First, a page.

In Christian theology, “patripassianism” is the view that God the Father suffers (Latin patri- “father” and passio “suffering”). Its adherents believe that God the Father became incarnate and suffered on the cross.
From the standpoint of the doctrine of the Trinity or Godhead—one Divine Being existing in three Persons—“patripassianism” is considered heretical because it denies the distinct personhood of the Members of the Trinity. In this vein, “patripassianism” asserts that God the Father—rather than God the Son—became incarnate and suffered on the Cross for humanity’s redemption.
This not only denies the personhood of God-the-Son (Jesus Christ), but also distorts the spiritual transaction that was taking place at the Cross, which the Apostle Paul described as follows: “God [the Father] was reconciling the world to himself in Christ [the Son], not counting people’s sins against them. . . . God [the Father] made him who had no sin [God-the-Son] to be sin for us, so that in him [the Son] we might become the righteousness of God [the Father]” (2 Corinthians 5:19, 21).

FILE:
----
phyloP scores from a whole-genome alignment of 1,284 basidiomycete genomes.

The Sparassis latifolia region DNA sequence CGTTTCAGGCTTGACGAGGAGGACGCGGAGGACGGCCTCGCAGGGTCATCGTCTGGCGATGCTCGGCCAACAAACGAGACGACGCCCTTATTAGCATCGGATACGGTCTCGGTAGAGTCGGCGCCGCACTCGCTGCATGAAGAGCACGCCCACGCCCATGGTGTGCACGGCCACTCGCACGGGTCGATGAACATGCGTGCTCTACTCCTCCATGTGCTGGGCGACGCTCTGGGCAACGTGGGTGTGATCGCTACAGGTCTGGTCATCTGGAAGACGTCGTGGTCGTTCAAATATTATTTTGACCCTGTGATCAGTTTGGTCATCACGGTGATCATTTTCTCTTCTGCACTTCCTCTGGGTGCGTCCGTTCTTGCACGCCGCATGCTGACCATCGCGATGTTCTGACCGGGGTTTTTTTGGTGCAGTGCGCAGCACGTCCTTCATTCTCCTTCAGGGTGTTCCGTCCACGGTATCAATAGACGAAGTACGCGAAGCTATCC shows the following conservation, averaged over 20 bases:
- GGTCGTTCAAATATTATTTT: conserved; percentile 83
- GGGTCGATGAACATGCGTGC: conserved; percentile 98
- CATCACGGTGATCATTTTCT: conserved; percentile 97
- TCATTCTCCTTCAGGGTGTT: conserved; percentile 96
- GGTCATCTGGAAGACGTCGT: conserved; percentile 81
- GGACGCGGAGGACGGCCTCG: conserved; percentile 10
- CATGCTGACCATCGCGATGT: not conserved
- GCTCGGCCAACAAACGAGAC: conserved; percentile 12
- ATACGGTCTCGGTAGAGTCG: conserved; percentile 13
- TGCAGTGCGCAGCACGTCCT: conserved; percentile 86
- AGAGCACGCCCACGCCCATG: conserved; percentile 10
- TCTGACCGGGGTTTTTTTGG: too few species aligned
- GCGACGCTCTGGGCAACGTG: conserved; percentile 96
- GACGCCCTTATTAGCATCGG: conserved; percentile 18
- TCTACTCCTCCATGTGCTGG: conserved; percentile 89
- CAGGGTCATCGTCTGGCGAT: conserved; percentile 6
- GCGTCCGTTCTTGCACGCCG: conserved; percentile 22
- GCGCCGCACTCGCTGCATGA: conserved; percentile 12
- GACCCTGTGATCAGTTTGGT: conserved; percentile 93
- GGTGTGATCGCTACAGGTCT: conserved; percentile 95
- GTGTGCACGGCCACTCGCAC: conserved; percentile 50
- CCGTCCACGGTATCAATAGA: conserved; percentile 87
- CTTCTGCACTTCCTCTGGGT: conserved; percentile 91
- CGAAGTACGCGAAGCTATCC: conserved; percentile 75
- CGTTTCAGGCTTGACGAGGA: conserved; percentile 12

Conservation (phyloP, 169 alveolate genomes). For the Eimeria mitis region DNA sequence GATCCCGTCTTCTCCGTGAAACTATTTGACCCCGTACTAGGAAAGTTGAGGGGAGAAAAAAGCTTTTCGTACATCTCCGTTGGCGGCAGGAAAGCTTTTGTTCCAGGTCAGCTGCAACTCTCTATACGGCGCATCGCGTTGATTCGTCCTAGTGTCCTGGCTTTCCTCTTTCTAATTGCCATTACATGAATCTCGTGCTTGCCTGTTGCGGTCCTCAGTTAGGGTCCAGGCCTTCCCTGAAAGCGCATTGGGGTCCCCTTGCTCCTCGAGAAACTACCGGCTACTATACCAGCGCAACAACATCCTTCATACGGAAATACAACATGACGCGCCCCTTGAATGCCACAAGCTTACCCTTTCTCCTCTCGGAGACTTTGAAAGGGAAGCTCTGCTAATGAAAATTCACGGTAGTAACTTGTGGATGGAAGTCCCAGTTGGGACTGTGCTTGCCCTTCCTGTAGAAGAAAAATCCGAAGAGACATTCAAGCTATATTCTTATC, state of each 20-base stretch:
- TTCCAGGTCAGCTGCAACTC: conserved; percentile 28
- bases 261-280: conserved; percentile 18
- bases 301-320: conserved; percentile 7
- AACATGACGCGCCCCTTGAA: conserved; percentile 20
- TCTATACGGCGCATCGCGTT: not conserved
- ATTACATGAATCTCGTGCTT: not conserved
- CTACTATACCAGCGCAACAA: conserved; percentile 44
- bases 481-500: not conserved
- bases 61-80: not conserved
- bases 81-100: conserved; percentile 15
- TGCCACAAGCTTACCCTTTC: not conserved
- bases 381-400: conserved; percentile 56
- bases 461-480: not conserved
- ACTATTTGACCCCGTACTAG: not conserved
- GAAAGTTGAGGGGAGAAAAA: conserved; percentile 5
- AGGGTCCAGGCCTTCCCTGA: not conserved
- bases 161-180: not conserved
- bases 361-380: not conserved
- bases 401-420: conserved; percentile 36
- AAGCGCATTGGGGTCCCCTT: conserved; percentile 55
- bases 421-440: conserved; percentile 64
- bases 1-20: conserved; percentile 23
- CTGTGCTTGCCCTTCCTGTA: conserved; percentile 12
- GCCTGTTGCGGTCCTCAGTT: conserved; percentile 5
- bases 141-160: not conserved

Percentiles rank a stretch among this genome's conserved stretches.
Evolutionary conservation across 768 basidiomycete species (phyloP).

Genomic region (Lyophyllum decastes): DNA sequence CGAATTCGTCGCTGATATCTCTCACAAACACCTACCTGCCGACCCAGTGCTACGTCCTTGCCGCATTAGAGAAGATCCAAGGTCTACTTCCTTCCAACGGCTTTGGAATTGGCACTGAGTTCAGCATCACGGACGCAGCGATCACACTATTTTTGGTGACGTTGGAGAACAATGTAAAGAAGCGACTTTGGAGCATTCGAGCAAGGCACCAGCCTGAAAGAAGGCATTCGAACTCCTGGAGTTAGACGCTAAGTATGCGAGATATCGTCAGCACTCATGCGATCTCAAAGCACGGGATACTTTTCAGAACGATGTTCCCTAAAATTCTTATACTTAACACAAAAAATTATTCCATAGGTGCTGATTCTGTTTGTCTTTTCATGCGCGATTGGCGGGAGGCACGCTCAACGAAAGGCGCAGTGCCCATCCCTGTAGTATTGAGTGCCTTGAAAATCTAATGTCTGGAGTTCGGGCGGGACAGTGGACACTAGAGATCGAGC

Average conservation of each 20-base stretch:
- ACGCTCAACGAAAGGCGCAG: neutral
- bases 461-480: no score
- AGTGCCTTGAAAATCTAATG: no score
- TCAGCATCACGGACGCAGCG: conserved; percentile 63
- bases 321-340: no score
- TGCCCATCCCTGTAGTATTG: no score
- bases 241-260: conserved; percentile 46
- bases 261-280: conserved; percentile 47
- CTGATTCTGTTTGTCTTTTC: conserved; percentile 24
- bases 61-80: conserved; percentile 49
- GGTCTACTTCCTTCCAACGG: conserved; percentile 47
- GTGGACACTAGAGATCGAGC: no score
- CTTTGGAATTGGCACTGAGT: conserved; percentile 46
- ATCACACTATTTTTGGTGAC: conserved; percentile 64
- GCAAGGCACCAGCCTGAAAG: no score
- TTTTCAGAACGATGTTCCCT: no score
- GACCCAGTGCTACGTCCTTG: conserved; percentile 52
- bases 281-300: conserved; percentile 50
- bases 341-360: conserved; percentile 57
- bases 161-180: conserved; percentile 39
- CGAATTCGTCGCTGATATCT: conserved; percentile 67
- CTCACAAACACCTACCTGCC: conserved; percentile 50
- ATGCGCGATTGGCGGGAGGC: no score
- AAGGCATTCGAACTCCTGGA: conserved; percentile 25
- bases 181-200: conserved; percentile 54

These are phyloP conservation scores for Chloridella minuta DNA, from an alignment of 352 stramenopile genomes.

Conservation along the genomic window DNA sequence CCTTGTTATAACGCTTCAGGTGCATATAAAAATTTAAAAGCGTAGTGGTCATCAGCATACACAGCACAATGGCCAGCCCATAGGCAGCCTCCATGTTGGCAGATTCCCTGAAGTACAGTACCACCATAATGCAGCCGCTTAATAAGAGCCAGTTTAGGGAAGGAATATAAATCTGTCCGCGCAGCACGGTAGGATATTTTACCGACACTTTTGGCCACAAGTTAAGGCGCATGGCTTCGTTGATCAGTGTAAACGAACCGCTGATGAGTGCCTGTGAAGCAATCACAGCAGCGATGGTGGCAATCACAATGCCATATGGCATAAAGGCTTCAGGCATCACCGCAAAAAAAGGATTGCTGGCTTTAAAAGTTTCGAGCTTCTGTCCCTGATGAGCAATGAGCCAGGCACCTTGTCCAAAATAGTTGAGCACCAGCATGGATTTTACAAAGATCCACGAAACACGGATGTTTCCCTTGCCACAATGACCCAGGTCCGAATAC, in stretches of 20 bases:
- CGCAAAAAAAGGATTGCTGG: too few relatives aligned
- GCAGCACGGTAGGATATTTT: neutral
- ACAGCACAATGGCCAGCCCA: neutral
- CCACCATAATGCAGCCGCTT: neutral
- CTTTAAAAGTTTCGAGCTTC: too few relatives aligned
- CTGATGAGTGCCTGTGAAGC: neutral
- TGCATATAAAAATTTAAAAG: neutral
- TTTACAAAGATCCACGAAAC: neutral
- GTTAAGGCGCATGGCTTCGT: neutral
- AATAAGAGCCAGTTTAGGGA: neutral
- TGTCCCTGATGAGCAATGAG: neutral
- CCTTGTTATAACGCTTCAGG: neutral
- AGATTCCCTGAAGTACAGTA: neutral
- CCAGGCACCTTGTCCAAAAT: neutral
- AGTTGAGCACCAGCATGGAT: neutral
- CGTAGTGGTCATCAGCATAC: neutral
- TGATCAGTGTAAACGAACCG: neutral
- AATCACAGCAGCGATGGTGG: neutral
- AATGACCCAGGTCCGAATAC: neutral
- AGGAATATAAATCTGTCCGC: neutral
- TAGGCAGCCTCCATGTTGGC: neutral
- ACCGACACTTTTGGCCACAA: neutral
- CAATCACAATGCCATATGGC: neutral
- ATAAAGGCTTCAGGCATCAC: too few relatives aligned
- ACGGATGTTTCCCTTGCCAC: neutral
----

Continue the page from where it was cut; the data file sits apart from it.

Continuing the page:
And, we clearly see three distinct persons at the baptism of Jesus. “And Jesus, when he was baptized, went up straightway out of the water: and, lo, the heavens were opened unto him, and he saw the Spirit of God descending like a dove, and lighting upon him: And lo a voice from heaven, saying, This is my beloved Son, in whom I am well pleased” (Matthew 3:16,17).
Finally, we see the shared authority of the trinity in the great commission “Go ye therefore, and teach all nations, baptizing them in the name of the Father, and of the Son, and of the Holy Ghost” (Matthew 28:19).
In His service,